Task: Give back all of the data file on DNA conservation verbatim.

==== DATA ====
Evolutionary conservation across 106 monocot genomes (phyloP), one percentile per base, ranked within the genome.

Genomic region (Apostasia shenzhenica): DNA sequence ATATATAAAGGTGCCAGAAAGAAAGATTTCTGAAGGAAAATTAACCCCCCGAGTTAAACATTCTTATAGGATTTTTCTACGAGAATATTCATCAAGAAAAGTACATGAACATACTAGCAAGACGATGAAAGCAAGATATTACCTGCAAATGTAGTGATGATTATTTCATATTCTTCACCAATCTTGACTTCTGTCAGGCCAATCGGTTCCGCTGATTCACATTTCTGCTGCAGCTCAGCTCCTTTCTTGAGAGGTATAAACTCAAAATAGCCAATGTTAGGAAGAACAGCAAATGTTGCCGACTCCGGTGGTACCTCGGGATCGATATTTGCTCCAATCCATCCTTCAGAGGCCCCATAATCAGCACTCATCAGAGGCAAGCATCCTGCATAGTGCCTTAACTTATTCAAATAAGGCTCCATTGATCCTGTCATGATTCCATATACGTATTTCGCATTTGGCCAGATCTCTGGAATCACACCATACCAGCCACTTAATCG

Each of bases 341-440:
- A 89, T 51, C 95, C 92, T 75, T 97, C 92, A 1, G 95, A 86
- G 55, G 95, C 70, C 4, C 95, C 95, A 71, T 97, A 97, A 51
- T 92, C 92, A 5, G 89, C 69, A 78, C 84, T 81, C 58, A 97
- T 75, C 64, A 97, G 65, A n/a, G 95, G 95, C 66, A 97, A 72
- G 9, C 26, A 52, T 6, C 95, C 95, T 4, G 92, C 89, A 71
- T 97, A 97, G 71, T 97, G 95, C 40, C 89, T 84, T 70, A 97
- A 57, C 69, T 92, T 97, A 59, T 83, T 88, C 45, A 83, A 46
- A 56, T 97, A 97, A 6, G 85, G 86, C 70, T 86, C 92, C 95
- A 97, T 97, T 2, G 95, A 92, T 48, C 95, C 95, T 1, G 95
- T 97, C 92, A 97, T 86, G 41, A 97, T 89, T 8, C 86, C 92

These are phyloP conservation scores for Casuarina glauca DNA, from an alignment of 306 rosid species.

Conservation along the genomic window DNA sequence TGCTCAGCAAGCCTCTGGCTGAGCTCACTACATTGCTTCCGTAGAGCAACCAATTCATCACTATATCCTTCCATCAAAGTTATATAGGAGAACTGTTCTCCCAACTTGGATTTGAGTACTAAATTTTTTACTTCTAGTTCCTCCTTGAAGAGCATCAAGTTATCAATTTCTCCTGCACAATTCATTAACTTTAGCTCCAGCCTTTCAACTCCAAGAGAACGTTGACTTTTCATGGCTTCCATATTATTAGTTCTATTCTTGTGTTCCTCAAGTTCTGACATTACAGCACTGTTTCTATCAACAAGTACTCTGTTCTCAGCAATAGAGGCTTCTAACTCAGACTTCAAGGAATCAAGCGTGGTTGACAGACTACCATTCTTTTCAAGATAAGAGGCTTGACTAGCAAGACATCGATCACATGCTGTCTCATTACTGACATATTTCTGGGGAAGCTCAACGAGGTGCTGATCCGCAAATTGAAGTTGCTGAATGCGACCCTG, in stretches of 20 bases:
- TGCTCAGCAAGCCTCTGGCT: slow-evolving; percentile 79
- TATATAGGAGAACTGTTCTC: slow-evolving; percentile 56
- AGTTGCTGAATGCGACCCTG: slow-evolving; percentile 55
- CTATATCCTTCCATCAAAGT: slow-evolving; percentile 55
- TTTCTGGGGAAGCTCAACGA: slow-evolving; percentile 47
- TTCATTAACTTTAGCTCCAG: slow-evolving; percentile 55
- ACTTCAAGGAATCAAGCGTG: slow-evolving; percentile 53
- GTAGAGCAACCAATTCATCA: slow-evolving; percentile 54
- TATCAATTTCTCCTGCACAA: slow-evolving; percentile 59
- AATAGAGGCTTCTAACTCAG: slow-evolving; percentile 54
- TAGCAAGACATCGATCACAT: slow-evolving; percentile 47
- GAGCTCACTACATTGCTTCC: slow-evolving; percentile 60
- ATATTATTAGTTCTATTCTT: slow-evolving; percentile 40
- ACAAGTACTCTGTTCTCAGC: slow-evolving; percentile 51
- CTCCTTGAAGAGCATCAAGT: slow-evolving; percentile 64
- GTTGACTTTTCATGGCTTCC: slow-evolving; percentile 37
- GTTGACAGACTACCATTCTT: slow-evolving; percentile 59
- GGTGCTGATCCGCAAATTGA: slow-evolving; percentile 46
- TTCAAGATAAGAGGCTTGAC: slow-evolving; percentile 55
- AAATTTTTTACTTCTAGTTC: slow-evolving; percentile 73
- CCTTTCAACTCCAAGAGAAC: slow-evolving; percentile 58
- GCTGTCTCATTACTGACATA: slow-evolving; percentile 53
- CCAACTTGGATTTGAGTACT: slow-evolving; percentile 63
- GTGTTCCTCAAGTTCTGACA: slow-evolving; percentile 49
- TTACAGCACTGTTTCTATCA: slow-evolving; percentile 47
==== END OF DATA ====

Evolutionary conservation across 106 monocot genomes (phyloP), one percentile per base, ranked within the genome.

Genomic region (Apostasia shenzhenica): DNA sequence ATATATAAAGGTGCCAGAAAGAAAGATTTCTGAAGGAAAATTAACCCCCCGAGTTAAACATTCTTATAGGATTTTTCTACGAGAATATTCATCAAGAAAAGTACATGAACATACTAGCAAGACGATGAAAGCAAGATATTACCTGCAAATGTAGTGATGATTATTTCATATTCTTCACCAATCTTGACTTCTGTCAGGCCAATCGGTTCCGCTGATTCACATTTCTGCTGCAGCTCAGCTCCTTTCTTGAGAGGTATAAACTCAAAATAGCCAATGTTAGGAAGAACAGCAAATGTTGCCGACTCCGGTGGTACCTCGGGATCGATATTTGCTCCAATCCATCCTTCAGAGGCCCCATAATCAGCACTCATCAGAGGCAAGCATCCTGCATAGTGCCTTAACTTATTCAAATAAGGCTCCATTGATCCTGTCATGATTCCATATACGTATTTCGCATTTGGCCAGATCTCTGGAATCACACCATACCAGCCACTTAATCG

Each of bases 341-440:
- A 89, T 51, C 95, C 92, T 75, T 97, C 92, A 1, G 95, A 86
- G 55, G 95, C 70, C 4, C 95, C 95, A 71, T 97, A 97, A 51
- T 92, C 92, A 5, G 89, C 69, A 78, C 84, T 81, C 58, A 97
- T 75, C 64, A 97, G 65, A n/a, G 95, G 95, C 66, A 97, A 72
- G 9, C 26, A 52, T 6, C 95, C 95, T 4, G 92, C 89, A 71
- T 97, A 97, G 71, T 97, G 95, C 40, C 89, T 84, T 70, A 97
- A 57, C 69, T 92, T 97, A 59, T 83, T 88, C 45, A 83, A 46
- A 56, T 97, A 97, A 6, G 85, G 86, C 70, T 86, C 92, C 95
- A 97, T 97, T 2, G 95, A 92, T 48, C 95, C 95, T 1, G 95
- T 97, C 92, A 97, T 86, G 41, A 97, T 89, T 8, C 86, C 92

These are phyloP conservation scores for Casuarina glauca DNA, from an alignment of 306 rosid species.

Conservation along the genomic window DNA sequence TGCTCAGCAAGCCTCTGGCTGAGCTCACTACATTGCTTCCGTAGAGCAACCAATTCATCACTATATCCTTCCATCAAAGTTATATAGGAGAACTGTTCTCCCAACTTGGATTTGAGTACTAAATTTTTTACTTCTAGTTCCTCCTTGAAGAGCATCAAGTTATCAATTTCTCCTGCACAATTCATTAACTTTAGCTCCAGCCTTTCAACTCCAAGAGAACGTTGACTTTTCATGGCTTCCATATTATTAGTTCTATTCTTGTGTTCCTCAAGTTCTGACATTACAGCACTGTTTCTATCAACAAGTACTCTGTTCTCAGCAATAGAGGCTTCTAACTCAGACTTCAAGGAATCAAGCGTGGTTGACAGACTACCATTCTTTTCAAGATAAGAGGCTTGACTAGCAAGACATCGATCACATGCTGTCTCATTACTGACATATTTCTGGGGAAGCTCAACGAGGTGCTGATCCGCAAATTGAAGTTGCTGAATGCGACCCTG, in stretches of 20 bases:
- TGCTCAGCAAGCCTCTGGCT: slow-evolving; percentile 79
- TATATAGGAGAACTGTTCTC: slow-evolving; percentile 56
- AGTTGCTGAATGCGACCCTG: slow-evolving; percentile 55
- CTATATCCTTCCATCAAAGT: slow-evolving; percentile 55
- TTTCTGGGGAAGCTCAACGA: slow-evolving; percentile 47
- TTCATTAACTTTAGCTCCAG: slow-evolving; percentile 55
- ACTTCAAGGAATCAAGCGTG: slow-evolving; percentile 53
- GTAGAGCAACCAATTCATCA: slow-evolving; percentile 54
- TATCAATTTCTCCTGCACAA: slow-evolving; percentile 59
- AATAGAGGCTTCTAACTCAG: slow-evolving; percentile 54
- TAGCAAGACATCGATCACAT: slow-evolving; percentile 47
- GAGCTCACTACATTGCTTCC: slow-evolving; percentile 60
- ATATTATTAGTTCTATTCTT: slow-evolving; percentile 40
- ACAAGTACTCTGTTCTCAGC: slow-evolving; percentile 51
- CTCCTTGAAGAGCATCAAGT: slow-evolving; percentile 64
- GTTGACTTTTCATGGCTTCC: slow-evolving; percentile 37
- GTTGACAGACTACCATTCTT: slow-evolving; percentile 59
- GGTGCTGATCCGCAAATTGA: slow-evolving; percentile 46
- TTCAAGATAAGAGGCTTGAC: slow-evolving; percentile 55
- AAATTTTTTACTTCTAGTTC: slow-evolving; percentile 73
- CCTTTCAACTCCAAGAGAAC: slow-evolving; percentile 58
- GCTGTCTCATTACTGACATA: slow-evolving; percentile 53
- CCAACTTGGATTTGAGTACT: slow-evolving; percentile 63
- GTGTTCCTCAAGTTCTGACA: slow-evolving; percentile 49
- TTACAGCACTGTTTCTATCA: slow-evolving; percentile 47